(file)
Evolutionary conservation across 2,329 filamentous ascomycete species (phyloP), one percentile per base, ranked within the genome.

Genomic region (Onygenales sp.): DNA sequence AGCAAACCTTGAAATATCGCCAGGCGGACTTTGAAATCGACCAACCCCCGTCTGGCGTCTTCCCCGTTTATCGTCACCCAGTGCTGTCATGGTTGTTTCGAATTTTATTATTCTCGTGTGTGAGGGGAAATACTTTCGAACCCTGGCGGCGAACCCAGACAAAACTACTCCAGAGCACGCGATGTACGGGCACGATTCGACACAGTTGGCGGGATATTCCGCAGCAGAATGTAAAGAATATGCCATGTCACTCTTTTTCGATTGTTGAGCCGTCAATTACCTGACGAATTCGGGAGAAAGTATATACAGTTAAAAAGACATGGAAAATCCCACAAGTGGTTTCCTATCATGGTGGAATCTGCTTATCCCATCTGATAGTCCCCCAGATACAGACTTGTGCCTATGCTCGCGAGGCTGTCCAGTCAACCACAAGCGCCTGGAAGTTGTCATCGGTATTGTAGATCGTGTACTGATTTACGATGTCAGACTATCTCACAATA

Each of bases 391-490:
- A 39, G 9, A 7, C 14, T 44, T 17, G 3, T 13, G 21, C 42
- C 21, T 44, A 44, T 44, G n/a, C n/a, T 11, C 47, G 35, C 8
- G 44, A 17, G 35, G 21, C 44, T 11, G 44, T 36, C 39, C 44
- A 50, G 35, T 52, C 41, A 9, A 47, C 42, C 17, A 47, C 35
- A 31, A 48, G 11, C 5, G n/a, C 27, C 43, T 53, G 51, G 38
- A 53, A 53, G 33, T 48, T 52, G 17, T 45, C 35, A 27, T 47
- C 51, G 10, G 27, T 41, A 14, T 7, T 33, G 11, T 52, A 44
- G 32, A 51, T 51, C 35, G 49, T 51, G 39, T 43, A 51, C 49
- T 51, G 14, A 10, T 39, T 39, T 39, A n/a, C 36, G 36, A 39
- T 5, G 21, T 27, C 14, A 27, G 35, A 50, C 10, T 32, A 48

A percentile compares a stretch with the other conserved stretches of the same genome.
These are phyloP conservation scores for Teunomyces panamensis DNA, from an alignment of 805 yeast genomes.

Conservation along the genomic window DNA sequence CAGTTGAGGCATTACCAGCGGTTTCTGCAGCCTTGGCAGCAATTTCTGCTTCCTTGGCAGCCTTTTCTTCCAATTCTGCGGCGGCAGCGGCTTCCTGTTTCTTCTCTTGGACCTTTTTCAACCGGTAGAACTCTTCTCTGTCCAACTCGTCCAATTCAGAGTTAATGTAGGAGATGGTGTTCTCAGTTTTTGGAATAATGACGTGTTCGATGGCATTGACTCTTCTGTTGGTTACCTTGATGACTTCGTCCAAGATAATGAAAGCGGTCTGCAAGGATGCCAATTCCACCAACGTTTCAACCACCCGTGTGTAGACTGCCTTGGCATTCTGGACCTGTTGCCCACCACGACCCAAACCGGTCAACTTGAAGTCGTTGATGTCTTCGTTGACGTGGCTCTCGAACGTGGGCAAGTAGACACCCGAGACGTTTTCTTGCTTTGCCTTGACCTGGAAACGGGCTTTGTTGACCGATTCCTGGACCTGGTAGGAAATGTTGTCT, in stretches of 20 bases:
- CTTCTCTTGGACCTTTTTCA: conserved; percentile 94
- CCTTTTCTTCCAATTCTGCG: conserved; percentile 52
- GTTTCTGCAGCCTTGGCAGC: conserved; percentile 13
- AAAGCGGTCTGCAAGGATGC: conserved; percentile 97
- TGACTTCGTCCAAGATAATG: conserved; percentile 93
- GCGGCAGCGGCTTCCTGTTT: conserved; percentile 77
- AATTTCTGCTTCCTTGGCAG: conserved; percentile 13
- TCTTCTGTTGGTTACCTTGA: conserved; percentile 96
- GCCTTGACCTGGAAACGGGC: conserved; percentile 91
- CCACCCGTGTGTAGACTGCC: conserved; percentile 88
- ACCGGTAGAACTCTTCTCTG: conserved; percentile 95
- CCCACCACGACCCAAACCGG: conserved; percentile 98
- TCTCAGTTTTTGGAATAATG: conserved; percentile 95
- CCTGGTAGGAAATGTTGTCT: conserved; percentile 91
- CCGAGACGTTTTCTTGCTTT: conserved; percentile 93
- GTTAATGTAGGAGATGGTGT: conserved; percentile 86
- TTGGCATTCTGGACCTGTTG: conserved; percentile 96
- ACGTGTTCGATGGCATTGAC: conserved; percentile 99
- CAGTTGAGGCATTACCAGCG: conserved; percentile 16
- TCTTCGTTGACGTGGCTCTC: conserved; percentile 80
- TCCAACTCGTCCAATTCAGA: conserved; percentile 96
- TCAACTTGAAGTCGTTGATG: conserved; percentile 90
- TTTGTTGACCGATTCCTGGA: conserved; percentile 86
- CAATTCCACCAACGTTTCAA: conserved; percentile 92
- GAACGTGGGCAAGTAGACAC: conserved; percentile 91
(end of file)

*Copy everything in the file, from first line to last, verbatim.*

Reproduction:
Evolutionary conservation across 2,329 filamentous ascomycete species (phyloP), one percentile per base, ranked within the genome.

Genomic region (Onygenales sp.): DNA sequence AGCAAACCTTGAAATATCGCCAGGCGGACTTTGAAATCGACCAACCCCCGTCTGGCGTCTTCCCCGTTTATCGTCACCCAGTGCTGTCATGGTTGTTTCGAATTTTATTATTCTCGTGTGTGAGGGGAAATACTTTCGAACCCTGGCGGCGAACCCAGACAAAACTACTCCAGAGCACGCGATGTACGGGCACGATTCGACACAGTTGGCGGGATATTCCGCAGCAGAATGTAAAGAATATGCCATGTCACTCTTTTTCGATTGTTGAGCCGTCAATTACCTGACGAATTCGGGAGAAAGTATATACAGTTAAAAAGACATGGAAAATCCCACAAGTGGTTTCCTATCATGGTGGAATCTGCTTATCCCATCTGATAGTCCCCCAGATACAGACTTGTGCCTATGCTCGCGAGGCTGTCCAGTCAACCACAAGCGCCTGGAAGTTGTCATCGGTATTGTAGATCGTGTACTGATTTACGATGTCAGACTATCTCACAATA

Each of bases 391-490:
- A 39, G 9, A 7, C 14, T 44, T 17, G 3, T 13, G 21, C 42
- C 21, T 44, A 44, T 44, G n/a, C n/a, T 11, C 47, G 35, C 8
- G 44, A 17, G 35, G 21, C 44, T 11, G 44, T 36, C 39, C 44
- A 50, G 35, T 52, C 41, A 9, A 47, C 42, C 17, A 47, C 35
- A 31, A 48, G 11, C 5, G n/a, C 27, C 43, T 53, G 51, G 38
- A 53, A 53, G 33, T 48, T 52, G 17, T 45, C 35, A 27, T 47
- C 51, G 10, G 27, T 41, A 14, T 7, T 33, G 11, T 52, A 44
- G 32, A 51, T 51, C 35, G 49, T 51, G 39, T 43, A 51, C 49
- T 51, G 14, A 10, T 39, T 39, T 39, A n/a, C 36, G 36, A 39
- T 5, G 21, T 27, C 14, A 27, G 35, A 50, C 10, T 32, A 48

A percentile compares a stretch with the other conserved stretches of the same genome.
These are phyloP conservation scores for Teunomyces panamensis DNA, from an alignment of 805 yeast genomes.

Conservation along the genomic window DNA sequence CAGTTGAGGCATTACCAGCGGTTTCTGCAGCCTTGGCAGCAATTTCTGCTTCCTTGGCAGCCTTTTCTTCCAATTCTGCGGCGGCAGCGGCTTCCTGTTTCTTCTCTTGGACCTTTTTCAACCGGTAGAACTCTTCTCTGTCCAACTCGTCCAATTCAGAGTTAATGTAGGAGATGGTGTTCTCAGTTTTTGGAATAATGACGTGTTCGATGGCATTGACTCTTCTGTTGGTTACCTTGATGACTTCGTCCAAGATAATGAAAGCGGTCTGCAAGGATGCCAATTCCACCAACGTTTCAACCACCCGTGTGTAGACTGCCTTGGCATTCTGGACCTGTTGCCCACCACGACCCAAACCGGTCAACTTGAAGTCGTTGATGTCTTCGTTGACGTGGCTCTCGAACGTGGGCAAGTAGACACCCGAGACGTTTTCTTGCTTTGCCTTGACCTGGAAACGGGCTTTGTTGACCGATTCCTGGACCTGGTAGGAAATGTTGTCT, in stretches of 20 bases:
- CTTCTCTTGGACCTTTTTCA: conserved; percentile 94
- CCTTTTCTTCCAATTCTGCG: conserved; percentile 52
- GTTTCTGCAGCCTTGGCAGC: conserved; percentile 13
- AAAGCGGTCTGCAAGGATGC: conserved; percentile 97
- TGACTTCGTCCAAGATAATG: conserved; percentile 93
- GCGGCAGCGGCTTCCTGTTT: conserved; percentile 77
- AATTTCTGCTTCCTTGGCAG: conserved; percentile 13
- TCTTCTGTTGGTTACCTTGA: conserved; percentile 96
- GCCTTGACCTGGAAACGGGC: conserved; percentile 91
- CCACCCGTGTGTAGACTGCC: conserved; percentile 88
- ACCGGTAGAACTCTTCTCTG: conserved; percentile 95
- CCCACCACGACCCAAACCGG: conserved; percentile 98
- TCTCAGTTTTTGGAATAATG: conserved; percentile 95
- CCTGGTAGGAAATGTTGTCT: conserved; percentile 91
- CCGAGACGTTTTCTTGCTTT: conserved; percentile 93
- GTTAATGTAGGAGATGGTGT: conserved; percentile 86
- TTGGCATTCTGGACCTGTTG: conserved; percentile 96
- ACGTGTTCGATGGCATTGAC: conserved; percentile 99
- CAGTTGAGGCATTACCAGCG: conserved; percentile 16
- TCTTCGTTGACGTGGCTCTC: conserved; percentile 80
- TCCAACTCGTCCAATTCAGA: conserved; percentile 96
- TCAACTTGAAGTCGTTGATG: conserved; percentile 90
- TTTGTTGACCGATTCCTGGA: conserved; percentile 86
- CAATTCCACCAACGTTTCAA: conserved; percentile 92
- GAACGTGGGCAAGTAGACAC: conserved; percentile 91